08 February, 2017

Francis Turretin (1623-1687) on Ezekiel 18:23

Have I any pleasure at all that the wicked should die? saith the Lord God: and not that he should return from his ways, and live? (Ezek. 18:23).


[Source: Institutes of Elenctic Theology (Phillipsburg, NJ; P&R, 1992), vol. 1, pp. 229-230]

When God testifies that ‘he has no pleasure at all in the death of the sinner, but that he should return from his ways, and live’ (Eze. 18:23), this does not favour the inefficacious will or the feeble velleity of God because the [Hebrew] word chpts [אֶחְפֹּץ֙ - ’eḥ·pōṣ] (which occurs there) does not denote desire so much as delight and complacency. Thus God may be said not to delight in the punishment of the wicked inasmuch as it is the destruction of the creature, although he wills it as an exercise of his justice. So he is said to will the repentance of sinners approvingly and preceptively as a thing most pleasing to himself and expressed in his commands, although with respect to all of them he nills it decretively and effectively.  



Dr. Raymond A. Blacketer

[Source: “TheThree Points in Most Parts Reformed: A Reexamination of the So-CalledWell-Meant Offer of Salvation,” Calvin Theological Journal, vol. 35, no. 1 [April, 2000], p. 59).]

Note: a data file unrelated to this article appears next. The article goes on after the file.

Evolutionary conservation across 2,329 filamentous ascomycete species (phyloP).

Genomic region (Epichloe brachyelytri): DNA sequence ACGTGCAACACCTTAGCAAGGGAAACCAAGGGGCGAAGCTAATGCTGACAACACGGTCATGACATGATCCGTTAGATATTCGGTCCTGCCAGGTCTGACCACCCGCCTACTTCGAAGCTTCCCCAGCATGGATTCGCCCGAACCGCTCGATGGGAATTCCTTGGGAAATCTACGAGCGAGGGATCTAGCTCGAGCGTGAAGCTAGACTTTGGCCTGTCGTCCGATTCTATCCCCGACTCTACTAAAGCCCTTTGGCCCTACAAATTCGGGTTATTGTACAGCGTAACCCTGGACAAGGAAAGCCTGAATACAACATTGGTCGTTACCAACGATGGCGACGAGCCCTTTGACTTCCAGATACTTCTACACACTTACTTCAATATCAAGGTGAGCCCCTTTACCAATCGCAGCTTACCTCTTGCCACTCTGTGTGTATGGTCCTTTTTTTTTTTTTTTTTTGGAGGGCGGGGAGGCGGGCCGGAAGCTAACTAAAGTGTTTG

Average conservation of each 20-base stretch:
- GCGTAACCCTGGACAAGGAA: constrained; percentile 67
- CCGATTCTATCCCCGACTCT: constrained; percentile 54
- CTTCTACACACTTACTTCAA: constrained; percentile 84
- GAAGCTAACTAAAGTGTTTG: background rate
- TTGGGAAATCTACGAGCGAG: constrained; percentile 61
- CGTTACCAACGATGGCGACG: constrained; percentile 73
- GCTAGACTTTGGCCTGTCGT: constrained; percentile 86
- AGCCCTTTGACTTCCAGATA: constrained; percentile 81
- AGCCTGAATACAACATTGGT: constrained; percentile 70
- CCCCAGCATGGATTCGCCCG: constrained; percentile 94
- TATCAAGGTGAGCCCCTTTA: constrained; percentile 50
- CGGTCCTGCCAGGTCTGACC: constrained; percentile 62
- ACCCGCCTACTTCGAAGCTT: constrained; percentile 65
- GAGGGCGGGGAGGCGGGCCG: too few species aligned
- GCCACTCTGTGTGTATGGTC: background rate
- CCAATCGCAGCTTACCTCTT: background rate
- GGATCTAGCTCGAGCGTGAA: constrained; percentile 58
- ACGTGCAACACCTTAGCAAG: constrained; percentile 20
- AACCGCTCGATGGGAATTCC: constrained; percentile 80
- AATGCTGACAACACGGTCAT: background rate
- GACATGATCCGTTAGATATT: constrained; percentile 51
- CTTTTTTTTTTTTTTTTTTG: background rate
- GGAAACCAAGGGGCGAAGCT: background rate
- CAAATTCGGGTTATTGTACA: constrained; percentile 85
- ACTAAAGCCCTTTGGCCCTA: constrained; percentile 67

Francis Turretin (1623-87), who held the chair of theology at the Genevan Academy from 1653 until his death, was a great synthesizer and defender of Reformed orthodoxy. He frequently defends and exposits the declarations of the Synod of Dort in his Institutes of Elenctic Theology. His interpretation of the Canons and his exposition of the Reformed doctrine of the calling of the reprobate shed a great deal of light on this subject and demonstrate the coherence of this doctrine. At the same time, he leaves no room for the well-meant offer of salvation as it is presented by the [Christian Reformed Church’s] 1924 Synod [which cited Ezekiel 18:23 and 33:11] and its defenders. In his discussion of the calling of the reprobate, Turretin repudiates two assertions: First, that the reprobate are ‘called with the design and intention on God’s part that they should become partakers of salvation;’ and second, that it follows from this that ‘God does not deal seriously with them, but hypocritically and falsely; or that he can be accused of some injustice.’ Turretin states the Reformed position as follows: ‘we do not deny that the reprobate ... are called by God through the gospel; still we do deny that they are called with the intention that they should be made actual partakers of salvation (which God knew would never be the case because in his decree he had ordained otherwise concerning them). Nor ought we on this account to think that God can be charged with hypocrisy or dissimulation, but that he always acts most seriously and sincerely.’

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